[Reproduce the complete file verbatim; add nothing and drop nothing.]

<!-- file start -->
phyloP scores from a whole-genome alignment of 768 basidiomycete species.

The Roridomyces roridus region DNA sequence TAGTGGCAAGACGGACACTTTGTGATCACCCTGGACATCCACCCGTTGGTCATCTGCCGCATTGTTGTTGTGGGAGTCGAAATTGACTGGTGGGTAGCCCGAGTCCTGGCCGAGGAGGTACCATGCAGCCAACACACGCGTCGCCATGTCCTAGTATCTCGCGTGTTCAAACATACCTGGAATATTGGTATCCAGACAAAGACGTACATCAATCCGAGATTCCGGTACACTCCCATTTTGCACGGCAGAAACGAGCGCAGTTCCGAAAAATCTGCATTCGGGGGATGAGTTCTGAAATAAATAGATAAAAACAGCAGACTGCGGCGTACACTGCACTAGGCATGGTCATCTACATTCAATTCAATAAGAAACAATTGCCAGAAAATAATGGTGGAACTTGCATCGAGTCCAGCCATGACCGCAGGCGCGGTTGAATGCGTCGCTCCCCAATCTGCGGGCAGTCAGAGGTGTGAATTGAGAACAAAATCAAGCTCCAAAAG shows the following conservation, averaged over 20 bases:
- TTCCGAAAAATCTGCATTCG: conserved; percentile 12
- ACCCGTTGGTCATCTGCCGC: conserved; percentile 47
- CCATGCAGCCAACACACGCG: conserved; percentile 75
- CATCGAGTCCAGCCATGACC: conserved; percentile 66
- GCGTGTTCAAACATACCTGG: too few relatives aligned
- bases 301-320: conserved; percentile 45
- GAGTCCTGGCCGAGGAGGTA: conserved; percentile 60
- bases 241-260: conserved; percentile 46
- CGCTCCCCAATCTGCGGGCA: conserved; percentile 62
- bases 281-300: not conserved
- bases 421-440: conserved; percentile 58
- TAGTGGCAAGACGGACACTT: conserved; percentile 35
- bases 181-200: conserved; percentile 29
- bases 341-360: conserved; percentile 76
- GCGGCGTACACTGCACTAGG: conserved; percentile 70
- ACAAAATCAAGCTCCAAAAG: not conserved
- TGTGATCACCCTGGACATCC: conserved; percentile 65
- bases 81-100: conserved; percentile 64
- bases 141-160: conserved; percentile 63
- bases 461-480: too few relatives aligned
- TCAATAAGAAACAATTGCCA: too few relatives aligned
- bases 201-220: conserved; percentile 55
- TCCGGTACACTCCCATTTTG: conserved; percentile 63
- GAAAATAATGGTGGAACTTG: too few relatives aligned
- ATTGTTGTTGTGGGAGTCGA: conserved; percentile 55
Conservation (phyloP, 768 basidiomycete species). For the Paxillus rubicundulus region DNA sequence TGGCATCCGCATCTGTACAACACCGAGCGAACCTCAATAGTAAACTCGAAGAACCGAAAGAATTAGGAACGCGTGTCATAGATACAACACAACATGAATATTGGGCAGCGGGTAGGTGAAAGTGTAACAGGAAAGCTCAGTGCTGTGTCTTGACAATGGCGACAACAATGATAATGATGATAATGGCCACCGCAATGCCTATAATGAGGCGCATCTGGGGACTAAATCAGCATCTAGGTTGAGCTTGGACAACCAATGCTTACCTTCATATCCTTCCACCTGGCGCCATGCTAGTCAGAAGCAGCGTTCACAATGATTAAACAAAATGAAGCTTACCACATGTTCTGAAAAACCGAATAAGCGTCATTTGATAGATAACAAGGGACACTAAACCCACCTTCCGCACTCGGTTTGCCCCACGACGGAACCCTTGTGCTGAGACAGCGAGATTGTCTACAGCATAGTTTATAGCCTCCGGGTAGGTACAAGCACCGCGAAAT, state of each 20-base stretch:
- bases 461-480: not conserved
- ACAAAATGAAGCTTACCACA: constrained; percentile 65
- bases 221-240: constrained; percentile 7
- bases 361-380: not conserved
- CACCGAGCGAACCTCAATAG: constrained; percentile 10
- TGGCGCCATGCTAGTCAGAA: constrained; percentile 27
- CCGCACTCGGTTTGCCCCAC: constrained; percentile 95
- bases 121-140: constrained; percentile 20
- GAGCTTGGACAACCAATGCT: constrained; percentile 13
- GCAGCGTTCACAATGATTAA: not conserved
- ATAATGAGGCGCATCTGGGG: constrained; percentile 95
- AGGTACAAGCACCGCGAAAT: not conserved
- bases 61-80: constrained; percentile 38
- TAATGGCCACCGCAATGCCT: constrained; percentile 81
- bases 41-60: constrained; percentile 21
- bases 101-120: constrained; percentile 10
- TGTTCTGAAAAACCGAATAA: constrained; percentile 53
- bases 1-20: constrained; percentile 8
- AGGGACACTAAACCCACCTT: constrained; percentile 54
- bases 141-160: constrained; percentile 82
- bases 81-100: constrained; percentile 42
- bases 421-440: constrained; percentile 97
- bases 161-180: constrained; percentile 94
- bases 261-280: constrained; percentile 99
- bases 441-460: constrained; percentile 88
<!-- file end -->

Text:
phyloP scores from a whole-genome alignment of 768 basidiomycete species.

The Roridomyces roridus region DNA sequence TAGTGGCAAGACGGACACTTTGTGATCACCCTGGACATCCACCCGTTGGTCATCTGCCGCATTGTTGTTGTGGGAGTCGAAATTGACTGGTGGGTAGCCCGAGTCCTGGCCGAGGAGGTACCATGCAGCCAACACACGCGTCGCCATGTCCTAGTATCTCGCGTGTTCAAACATACCTGGAATATTGGTATCCAGACAAAGACGTACATCAATCCGAGATTCCGGTACACTCCCATTTTGCACGGCAGAAACGAGCGCAGTTCCGAAAAATCTGCATTCGGGGGATGAGTTCTGAAATAAATAGATAAAAACAGCAGACTGCGGCGTACACTGCACTAGGCATGGTCATCTACATTCAATTCAATAAGAAACAATTGCCAGAAAATAATGGTGGAACTTGCATCGAGTCCAGCCATGACCGCAGGCGCGGTTGAATGCGTCGCTCCCCAATCTGCGGGCAGTCAGAGGTGTGAATTGAGAACAAAATCAAGCTCCAAAAG shows the following conservation, averaged over 20 bases:
- TTCCGAAAAATCTGCATTCG: conserved; percentile 12
- ACCCGTTGGTCATCTGCCGC: conserved; percentile 47
- CCATGCAGCCAACACACGCG: conserved; percentile 75
- CATCGAGTCCAGCCATGACC: conserved; percentile 66
- GCGTGTTCAAACATACCTGG: too few relatives aligned
- bases 301-320: conserved; percentile 45
- GAGTCCTGGCCGAGGAGGTA: conserved; percentile 60
- bases 241-260: conserved; percentile 46
- CGCTCCCCAATCTGCGGGCA: conserved; percentile 62
- bases 281-300: not conserved
- bases 421-440: conserved; percentile 58
- TAGTGGCAAGACGGACACTT: conserved; percentile 35
- bases 181-200: conserved; percentile 29
- bases 341-360: conserved; percentile 76
- GCGGCGTACACTGCACTAGG: conserved; percentile 70
- ACAAAATCAAGCTCCAAAAG: not conserved
- TGTGATCACCCTGGACATCC: conserved; percentile 65
- bases 81-100: conserved; percentile 64
- bases 141-160: conserved; percentile 63
- bases 461-480: too few relatives aligned
- TCAATAAGAAACAATTGCCA: too few relatives aligned
- bases 201-220: conserved; percentile 55
- TCCGGTACACTCCCATTTTG: conserved; percentile 63
- GAAAATAATGGTGGAACTTG: too few relatives aligned
- ATTGTTGTTGTGGGAGTCGA: conserved; percentile 55
Conservation (phyloP, 768 basidiomycete species). For the Paxillus rubicundulus region DNA sequence TGGCATCCGCATCTGTACAACACCGAGCGAACCTCAATAGTAAACTCGAAGAACCGAAAGAATTAGGAACGCGTGTCATAGATACAACACAACATGAATATTGGGCAGCGGGTAGGTGAAAGTGTAACAGGAAAGCTCAGTGCTGTGTCTTGACAATGGCGACAACAATGATAATGATGATAATGGCCACCGCAATGCCTATAATGAGGCGCATCTGGGGACTAAATCAGCATCTAGGTTGAGCTTGGACAACCAATGCTTACCTTCATATCCTTCCACCTGGCGCCATGCTAGTCAGAAGCAGCGTTCACAATGATTAAACAAAATGAAGCTTACCACATGTTCTGAAAAACCGAATAAGCGTCATTTGATAGATAACAAGGGACACTAAACCCACCTTCCGCACTCGGTTTGCCCCACGACGGAACCCTTGTGCTGAGACAGCGAGATTGTCTACAGCATAGTTTATAGCCTCCGGGTAGGTACAAGCACCGCGAAAT, state of each 20-base stretch:
- bases 461-480: not conserved
- ACAAAATGAAGCTTACCACA: constrained; percentile 65
- bases 221-240: constrained; percentile 7
- bases 361-380: not conserved
- CACCGAGCGAACCTCAATAG: constrained; percentile 10
- TGGCGCCATGCTAGTCAGAA: constrained; percentile 27
- CCGCACTCGGTTTGCCCCAC: constrained; percentile 95
- bases 121-140: constrained; percentile 20
- GAGCTTGGACAACCAATGCT: constrained; percentile 13
- GCAGCGTTCACAATGATTAA: not conserved
- ATAATGAGGCGCATCTGGGG: constrained; percentile 95
- AGGTACAAGCACCGCGAAAT: not conserved
- bases 61-80: constrained; percentile 38
- TAATGGCCACCGCAATGCCT: constrained; percentile 81
- bases 41-60: constrained; percentile 21
- bases 101-120: constrained; percentile 10
- TGTTCTGAAAAACCGAATAA: constrained; percentile 53
- bases 1-20: constrained; percentile 8
- AGGGACACTAAACCCACCTT: constrained; percentile 54
- bases 141-160: constrained; percentile 82
- bases 81-100: constrained; percentile 42
- bases 421-440: constrained; percentile 97
- bases 161-180: constrained; percentile 94
- bases 261-280: constrained; percentile 99
- bases 441-460: constrained; percentile 88